January 9, 2013 Transiting the Panama Canal
The Panama Canal, a masterpiece of engineering is considered to be the Eighth Wonder of the World and has shortened the trip around the continent of South America by 7,000 miles. First perceived by King Charles V of Spain, who, in 1523, prompted by Balboa and Cortez, decided to make a survey of the canal area. The survey was completed in 1524, but the enormity of the task disillusioned the Spanish and discouraged any attempts at construction. In 1894 the Gold Rush brought about both the completion of the Panama Railroad across the Isthmus and the development of the West Coast of the United States. After Panama’s independence from Columbia in 1903, Panama and the United States signed a treaty authorizing construction of the Panama Canal. The United States guaranteed Panama’s Independence and, for the sum of $10,000,000, Panama granted the United States power and the authority within the then “Canal Zone”. In addition, the United States agreed to pay an annuity of $250,000 beginning nine years after the ratification of the treaty. This annuity was increased to $430,000 in 1936 and to $1,930,000 in 1955. On May 4, 1904 the United States purchased the rights and properties of the Canal construction from the French Canal Company for $40,000,000. Ten years later, after the loss of over 6,000 lives from Yellow Fever and Cholera, the Panama Canal was completed at a cost of $387,000,000. In 1999, the government of Panama was granted full authority of the enterprise.
The canal transit from the Atlantic to the Pacific took us approximately twelve hours with the exact timing of the lock transits being unknown due to the number of ships transiting on any particular day. The weather was hot and muggy with temperatures in the 90’s and humid. While it is in the rain forest and often rains most every day it was dry for our entire transit. Many of the folks onboard had transited the canal more than once or twice and we even spoke with someone who had transited the canal twelve times. Even so, many people were excited to be out on deck, taking photos and sharing their past transit experiences.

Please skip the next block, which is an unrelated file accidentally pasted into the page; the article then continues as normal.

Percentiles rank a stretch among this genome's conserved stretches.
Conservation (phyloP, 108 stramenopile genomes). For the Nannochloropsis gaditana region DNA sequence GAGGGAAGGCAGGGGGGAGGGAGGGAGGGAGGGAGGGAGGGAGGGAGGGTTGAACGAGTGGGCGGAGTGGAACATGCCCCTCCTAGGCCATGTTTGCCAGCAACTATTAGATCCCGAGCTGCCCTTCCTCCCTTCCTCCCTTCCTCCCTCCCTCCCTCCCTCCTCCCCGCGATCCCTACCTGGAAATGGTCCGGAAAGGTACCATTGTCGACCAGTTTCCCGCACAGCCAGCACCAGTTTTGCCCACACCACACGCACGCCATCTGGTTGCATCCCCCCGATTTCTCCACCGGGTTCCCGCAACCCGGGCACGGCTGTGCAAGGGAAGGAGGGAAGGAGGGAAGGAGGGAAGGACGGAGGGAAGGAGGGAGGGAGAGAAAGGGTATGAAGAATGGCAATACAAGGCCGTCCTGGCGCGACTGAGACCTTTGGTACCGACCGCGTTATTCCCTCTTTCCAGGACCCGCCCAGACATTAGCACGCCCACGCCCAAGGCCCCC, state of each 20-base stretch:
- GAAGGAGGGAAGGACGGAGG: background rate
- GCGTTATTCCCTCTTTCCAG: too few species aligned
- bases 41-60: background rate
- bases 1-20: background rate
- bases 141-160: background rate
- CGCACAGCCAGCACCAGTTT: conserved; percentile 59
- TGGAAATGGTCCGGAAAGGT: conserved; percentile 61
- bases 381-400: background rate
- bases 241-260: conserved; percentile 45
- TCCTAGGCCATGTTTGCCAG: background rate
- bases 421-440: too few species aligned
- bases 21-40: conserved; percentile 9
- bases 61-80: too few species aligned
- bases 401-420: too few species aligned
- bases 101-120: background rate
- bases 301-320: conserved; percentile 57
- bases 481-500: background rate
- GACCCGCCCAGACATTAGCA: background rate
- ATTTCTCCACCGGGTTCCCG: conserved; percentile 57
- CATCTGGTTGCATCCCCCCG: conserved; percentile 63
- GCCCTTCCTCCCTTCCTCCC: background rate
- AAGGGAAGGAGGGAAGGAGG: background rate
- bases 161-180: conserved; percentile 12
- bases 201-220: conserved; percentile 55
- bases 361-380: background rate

Panama is in the process of adding a new section of canal at both the Atlantic and the Pacific ends to accommodate today’s much larger cargo ships and U.S. battle ships. The canal currently has a capacity of 14,000 vessels transiting annually and when the expansion is complete will be able to double its capacity. The new sections of canal are well under construction and expected to be completed in a couple more years. The new canal sections will include new locks with rolling lock gates rather than swinging lock gates. The current canal will also require dredging to accommodate today’s larger vessel hulls. The canal employs a work force of 9,500 men and women and has invested over $1.5 billion in maintenance and improved infrastructure over the last decade.
The entertainment this evening was a Champion Ballroom Dance couple who performed a variety of South American dances to celebrate our arrival in South America. They were excellent dancers although the show was a bit lackluster. It may have been that they had aged a couple of decades since they were Champion Ballroom Dancers. The husband looked tired the entire show.